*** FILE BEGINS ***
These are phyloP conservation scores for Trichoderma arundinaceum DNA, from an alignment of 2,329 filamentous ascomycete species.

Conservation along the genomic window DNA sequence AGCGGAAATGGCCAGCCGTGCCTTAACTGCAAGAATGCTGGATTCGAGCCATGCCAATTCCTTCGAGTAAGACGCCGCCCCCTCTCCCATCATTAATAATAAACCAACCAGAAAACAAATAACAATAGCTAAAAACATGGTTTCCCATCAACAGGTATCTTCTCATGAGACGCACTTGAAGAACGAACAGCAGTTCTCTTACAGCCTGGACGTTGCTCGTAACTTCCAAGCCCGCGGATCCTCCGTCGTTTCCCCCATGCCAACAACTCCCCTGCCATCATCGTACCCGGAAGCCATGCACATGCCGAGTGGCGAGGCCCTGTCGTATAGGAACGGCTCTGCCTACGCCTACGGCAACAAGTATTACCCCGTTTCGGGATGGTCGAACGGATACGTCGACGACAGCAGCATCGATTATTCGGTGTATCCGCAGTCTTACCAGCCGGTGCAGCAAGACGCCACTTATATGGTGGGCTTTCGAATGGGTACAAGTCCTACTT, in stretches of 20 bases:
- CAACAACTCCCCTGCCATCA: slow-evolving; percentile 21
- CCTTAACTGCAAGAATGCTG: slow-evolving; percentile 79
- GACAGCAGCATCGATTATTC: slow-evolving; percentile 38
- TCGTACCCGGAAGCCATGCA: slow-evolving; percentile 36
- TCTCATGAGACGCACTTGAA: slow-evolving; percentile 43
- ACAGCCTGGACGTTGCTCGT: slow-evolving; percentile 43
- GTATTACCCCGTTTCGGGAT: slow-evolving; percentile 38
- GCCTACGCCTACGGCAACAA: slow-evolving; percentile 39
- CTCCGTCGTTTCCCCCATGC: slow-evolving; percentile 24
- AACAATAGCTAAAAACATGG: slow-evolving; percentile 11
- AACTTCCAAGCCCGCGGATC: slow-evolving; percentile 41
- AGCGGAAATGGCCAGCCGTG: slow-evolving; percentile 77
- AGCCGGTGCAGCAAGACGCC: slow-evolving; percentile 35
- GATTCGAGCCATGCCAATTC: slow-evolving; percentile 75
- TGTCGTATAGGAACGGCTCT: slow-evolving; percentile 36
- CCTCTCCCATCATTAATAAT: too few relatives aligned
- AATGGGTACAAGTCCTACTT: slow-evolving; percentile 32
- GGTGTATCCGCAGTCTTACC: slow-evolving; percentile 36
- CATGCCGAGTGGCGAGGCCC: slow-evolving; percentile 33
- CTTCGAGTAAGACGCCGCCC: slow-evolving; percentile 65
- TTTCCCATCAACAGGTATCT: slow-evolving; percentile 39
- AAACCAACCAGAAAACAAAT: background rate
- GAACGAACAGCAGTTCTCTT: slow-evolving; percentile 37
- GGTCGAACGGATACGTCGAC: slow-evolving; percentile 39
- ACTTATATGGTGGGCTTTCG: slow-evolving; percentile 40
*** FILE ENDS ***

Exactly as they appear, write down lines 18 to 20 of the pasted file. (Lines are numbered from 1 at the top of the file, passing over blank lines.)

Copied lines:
- CCTCTCCCATCATTAATAAT: too few relatives aligned
- AATGGGTACAAGTCCTACTT: slow-evolving; percentile 32
- GGTGTATCCGCAGTCTTACC: slow-evolving; percentile 36